I’ve always loved those cheesy quotes about “the family that ‘blanks’ together, ‘blanks’ together.” But cheesiness aside, there really is something to be said for how that quote describes the work and play relationship that my husband Yuri Lowenthal and I have. Only in our case, “The couple that works together, plays together so they stay together.”
We’re both extremely passionate about our careers in the entertainment business and both the work and play that they engender. In fact, our shared vision and drive is likely one of the reasons that we are so compatible. But as the last ten years has taught us, being married and working together is definitely full of its share of pitfalls. So, here is a glimpse into our ten-year plus marriage, our many companies (Production Company, Publishing Company, and Corporation), the work that we have forged together, and how we’ve made it work. For example, we’re working on several joint ventures right now, a webseries headed into its fourth season (Shelf Life, a short-form irreverent comedy about four action figures on a young boy’s shelf), a mockumentary feature nearing the end of post-production (Con Artists), prepping another webseries and a short film, and publishing a hardboiled novella (Tough City) by Fall. In some ways, we’ve found that having several projects actually makes it easier to work together, as we’re not always equally fulfilled by whatever we may be working on. Simultaneously working on multiple projects has allowed us to take point on the projects we’re most excited about, rather than just being stuck with one project that clearly is more one person’s cup of tea.
Actually before we hop into that, please allow me a sidebar to recognize how creating our own projects has allowed us to really take control of our careers. We spend a lot of time in the entertainment business waiting to be picked. Even after doing our work and putting our best foot forward, getting hired still might boil down to things outside of our control: “you’re too tall, too young, too similar to the lead,” etc. The power is so often in someone else’s hands, but when you are the mastermind behind a project no one can tell you that you don’t fit the bill. And beyond that, you can cater the project to your personal quirks and strengths. What could be more empowering than that? We’re seeing more and more successful actors taking control and creating their own content, rather than waiting around to be picked by someone else. It improves your psychological health, feeds your soul, and may lead to big things. I would even go so far as to say that in today’s market, if you don’t create for yourself, you’ll get left behind.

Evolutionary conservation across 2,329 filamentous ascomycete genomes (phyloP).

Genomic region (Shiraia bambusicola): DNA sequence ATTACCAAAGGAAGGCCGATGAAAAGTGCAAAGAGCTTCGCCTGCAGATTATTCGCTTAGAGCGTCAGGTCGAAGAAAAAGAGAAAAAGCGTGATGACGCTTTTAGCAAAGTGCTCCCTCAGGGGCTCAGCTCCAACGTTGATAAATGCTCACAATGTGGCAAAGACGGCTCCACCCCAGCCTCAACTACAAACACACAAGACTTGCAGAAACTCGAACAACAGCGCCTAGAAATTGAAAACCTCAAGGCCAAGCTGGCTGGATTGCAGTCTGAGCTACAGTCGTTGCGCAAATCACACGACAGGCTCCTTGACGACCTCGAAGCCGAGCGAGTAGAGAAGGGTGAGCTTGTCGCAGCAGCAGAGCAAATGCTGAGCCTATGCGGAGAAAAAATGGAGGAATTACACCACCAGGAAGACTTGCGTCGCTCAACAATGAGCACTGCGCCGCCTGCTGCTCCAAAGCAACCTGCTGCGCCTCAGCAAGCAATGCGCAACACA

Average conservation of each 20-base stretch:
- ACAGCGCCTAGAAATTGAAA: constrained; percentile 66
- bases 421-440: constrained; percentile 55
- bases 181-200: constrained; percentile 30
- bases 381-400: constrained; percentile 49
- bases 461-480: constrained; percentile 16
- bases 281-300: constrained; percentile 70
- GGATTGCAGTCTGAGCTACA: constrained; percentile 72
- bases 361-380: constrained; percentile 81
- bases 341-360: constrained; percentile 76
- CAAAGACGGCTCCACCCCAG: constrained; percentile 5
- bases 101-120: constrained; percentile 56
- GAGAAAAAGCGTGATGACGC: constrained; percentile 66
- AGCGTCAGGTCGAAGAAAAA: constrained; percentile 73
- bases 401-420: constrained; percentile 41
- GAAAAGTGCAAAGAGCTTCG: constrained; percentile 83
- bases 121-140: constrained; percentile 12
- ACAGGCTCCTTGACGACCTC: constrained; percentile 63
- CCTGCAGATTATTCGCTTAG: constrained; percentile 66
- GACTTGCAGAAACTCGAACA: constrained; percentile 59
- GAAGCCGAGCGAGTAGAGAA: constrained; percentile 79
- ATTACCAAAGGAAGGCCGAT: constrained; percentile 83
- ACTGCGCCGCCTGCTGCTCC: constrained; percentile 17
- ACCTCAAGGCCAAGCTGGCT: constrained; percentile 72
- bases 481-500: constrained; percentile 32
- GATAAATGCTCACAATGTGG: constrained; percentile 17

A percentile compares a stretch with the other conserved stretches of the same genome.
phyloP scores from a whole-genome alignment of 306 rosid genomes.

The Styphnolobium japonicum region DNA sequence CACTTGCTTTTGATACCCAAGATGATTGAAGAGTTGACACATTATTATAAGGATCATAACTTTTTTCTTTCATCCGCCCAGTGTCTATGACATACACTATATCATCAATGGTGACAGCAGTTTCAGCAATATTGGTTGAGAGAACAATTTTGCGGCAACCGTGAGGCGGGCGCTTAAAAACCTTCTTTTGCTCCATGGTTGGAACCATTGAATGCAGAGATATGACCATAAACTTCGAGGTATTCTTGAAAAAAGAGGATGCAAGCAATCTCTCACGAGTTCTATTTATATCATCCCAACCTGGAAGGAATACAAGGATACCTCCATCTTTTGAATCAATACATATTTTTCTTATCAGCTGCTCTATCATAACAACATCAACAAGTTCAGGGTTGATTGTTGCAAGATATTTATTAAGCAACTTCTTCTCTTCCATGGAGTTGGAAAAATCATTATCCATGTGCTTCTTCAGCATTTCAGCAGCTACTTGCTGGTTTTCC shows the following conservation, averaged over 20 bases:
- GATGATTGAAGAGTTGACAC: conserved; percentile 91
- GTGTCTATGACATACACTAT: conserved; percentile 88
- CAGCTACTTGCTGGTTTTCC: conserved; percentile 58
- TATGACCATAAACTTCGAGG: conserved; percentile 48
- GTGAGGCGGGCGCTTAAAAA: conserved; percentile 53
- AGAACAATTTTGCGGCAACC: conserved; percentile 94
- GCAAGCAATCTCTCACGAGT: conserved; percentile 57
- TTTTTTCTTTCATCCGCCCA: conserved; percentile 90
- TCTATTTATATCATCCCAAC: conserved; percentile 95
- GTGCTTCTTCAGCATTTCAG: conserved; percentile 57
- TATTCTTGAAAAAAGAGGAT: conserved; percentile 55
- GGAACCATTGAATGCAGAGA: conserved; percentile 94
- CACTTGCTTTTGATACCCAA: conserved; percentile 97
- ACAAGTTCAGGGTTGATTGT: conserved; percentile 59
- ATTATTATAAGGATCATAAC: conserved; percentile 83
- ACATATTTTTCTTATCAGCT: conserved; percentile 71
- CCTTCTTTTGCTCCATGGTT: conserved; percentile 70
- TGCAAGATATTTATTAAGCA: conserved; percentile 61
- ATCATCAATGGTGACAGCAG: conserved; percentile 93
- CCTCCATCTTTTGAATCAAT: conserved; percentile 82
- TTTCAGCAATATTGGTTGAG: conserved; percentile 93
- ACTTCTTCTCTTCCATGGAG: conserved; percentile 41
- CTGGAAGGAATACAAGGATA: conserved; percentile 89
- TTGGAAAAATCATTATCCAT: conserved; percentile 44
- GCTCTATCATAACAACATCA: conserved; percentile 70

But back to creating with a partner… We believe you should always strive to be in a relationship that allows you to be the best “you” you can be, while honoring the other person’s best “them.” If you’re lucky enough to find this person, working with them can be amazing. But it can also be tricky. And through trial and error we have learned several key things that have kept us sane while we’ve worked with each other.
It’s taken us a while to recognize that we each have different needs and goals, and that applies not only to our dreams themselves but the way we set about realizing them. Even something as simple as saying “Let’s make a webseries about action figures!” can create two very different pictures for two different people: Tara imagined us standing on a plank in front of a green screen while Yuri’s picture of the show was to build a scale set and shoot from multiple angles. So when we headed into production we butted heads at first because we had assumed that our visions were the same, but they weren’t.